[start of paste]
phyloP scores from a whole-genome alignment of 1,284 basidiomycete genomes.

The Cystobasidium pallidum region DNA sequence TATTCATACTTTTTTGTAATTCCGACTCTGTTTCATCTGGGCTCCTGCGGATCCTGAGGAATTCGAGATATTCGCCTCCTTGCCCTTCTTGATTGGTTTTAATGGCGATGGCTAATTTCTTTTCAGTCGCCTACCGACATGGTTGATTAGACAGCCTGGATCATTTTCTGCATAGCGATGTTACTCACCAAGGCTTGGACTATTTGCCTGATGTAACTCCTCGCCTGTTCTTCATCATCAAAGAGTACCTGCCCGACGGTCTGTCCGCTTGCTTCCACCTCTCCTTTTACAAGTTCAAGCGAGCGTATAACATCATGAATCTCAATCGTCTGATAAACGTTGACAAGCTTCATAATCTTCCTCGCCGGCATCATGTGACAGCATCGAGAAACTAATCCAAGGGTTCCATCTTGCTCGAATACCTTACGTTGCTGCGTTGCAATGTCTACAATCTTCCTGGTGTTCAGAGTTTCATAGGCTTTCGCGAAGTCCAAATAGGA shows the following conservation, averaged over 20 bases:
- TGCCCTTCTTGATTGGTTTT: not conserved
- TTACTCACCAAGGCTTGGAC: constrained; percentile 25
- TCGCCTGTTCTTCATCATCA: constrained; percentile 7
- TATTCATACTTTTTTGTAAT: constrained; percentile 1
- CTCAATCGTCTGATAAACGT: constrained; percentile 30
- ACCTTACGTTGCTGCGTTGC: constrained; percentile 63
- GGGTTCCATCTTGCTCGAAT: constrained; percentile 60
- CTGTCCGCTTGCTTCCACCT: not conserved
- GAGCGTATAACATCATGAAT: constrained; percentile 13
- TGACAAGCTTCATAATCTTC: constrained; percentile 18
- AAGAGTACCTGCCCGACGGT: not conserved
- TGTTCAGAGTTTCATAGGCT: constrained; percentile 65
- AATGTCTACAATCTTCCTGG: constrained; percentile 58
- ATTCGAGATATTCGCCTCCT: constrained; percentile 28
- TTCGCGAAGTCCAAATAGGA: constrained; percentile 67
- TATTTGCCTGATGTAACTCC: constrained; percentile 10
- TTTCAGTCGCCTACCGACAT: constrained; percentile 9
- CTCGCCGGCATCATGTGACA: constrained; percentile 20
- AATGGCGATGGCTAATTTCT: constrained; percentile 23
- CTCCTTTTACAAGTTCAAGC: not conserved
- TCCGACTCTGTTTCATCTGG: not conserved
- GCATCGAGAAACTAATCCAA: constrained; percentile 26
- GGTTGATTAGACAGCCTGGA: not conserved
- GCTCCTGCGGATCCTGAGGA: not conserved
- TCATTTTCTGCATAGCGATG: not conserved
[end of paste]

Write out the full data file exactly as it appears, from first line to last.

phyloP scores from a whole-genome alignment of 1,284 basidiomycete genomes.

The Cystobasidium pallidum region DNA sequence TATTCATACTTTTTTGTAATTCCGACTCTGTTTCATCTGGGCTCCTGCGGATCCTGAGGAATTCGAGATATTCGCCTCCTTGCCCTTCTTGATTGGTTTTAATGGCGATGGCTAATTTCTTTTCAGTCGCCTACCGACATGGTTGATTAGACAGCCTGGATCATTTTCTGCATAGCGATGTTACTCACCAAGGCTTGGACTATTTGCCTGATGTAACTCCTCGCCTGTTCTTCATCATCAAAGAGTACCTGCCCGACGGTCTGTCCGCTTGCTTCCACCTCTCCTTTTACAAGTTCAAGCGAGCGTATAACATCATGAATCTCAATCGTCTGATAAACGTTGACAAGCTTCATAATCTTCCTCGCCGGCATCATGTGACAGCATCGAGAAACTAATCCAAGGGTTCCATCTTGCTCGAATACCTTACGTTGCTGCGTTGCAATGTCTACAATCTTCCTGGTGTTCAGAGTTTCATAGGCTTTCGCGAAGTCCAAATAGGA shows the following conservation, averaged over 20 bases:
- TGCCCTTCTTGATTGGTTTT: not conserved
- TTACTCACCAAGGCTTGGAC: constrained; percentile 25
- TCGCCTGTTCTTCATCATCA: constrained; percentile 7
- TATTCATACTTTTTTGTAAT: constrained; percentile 1
- CTCAATCGTCTGATAAACGT: constrained; percentile 30
- ACCTTACGTTGCTGCGTTGC: constrained; percentile 63
- GGGTTCCATCTTGCTCGAAT: constrained; percentile 60
- CTGTCCGCTTGCTTCCACCT: not conserved
- GAGCGTATAACATCATGAAT: constrained; percentile 13
- TGACAAGCTTCATAATCTTC: constrained; percentile 18
- AAGAGTACCTGCCCGACGGT: not conserved
- TGTTCAGAGTTTCATAGGCT: constrained; percentile 65
- AATGTCTACAATCTTCCTGG: constrained; percentile 58
- ATTCGAGATATTCGCCTCCT: constrained; percentile 28
- TTCGCGAAGTCCAAATAGGA: constrained; percentile 67
- TATTTGCCTGATGTAACTCC: constrained; percentile 10
- TTTCAGTCGCCTACCGACAT: constrained; percentile 9
- CTCGCCGGCATCATGTGACA: constrained; percentile 20
- AATGGCGATGGCTAATTTCT: constrained; percentile 23
- CTCCTTTTACAAGTTCAAGC: not conserved
- TCCGACTCTGTTTCATCTGG: not conserved
- GCATCGAGAAACTAATCCAA: constrained; percentile 26
- GGTTGATTAGACAGCCTGGA: not conserved
- GCTCCTGCGGATCCTGAGGA: not conserved
- TCATTTTCTGCATAGCGATG: not conserved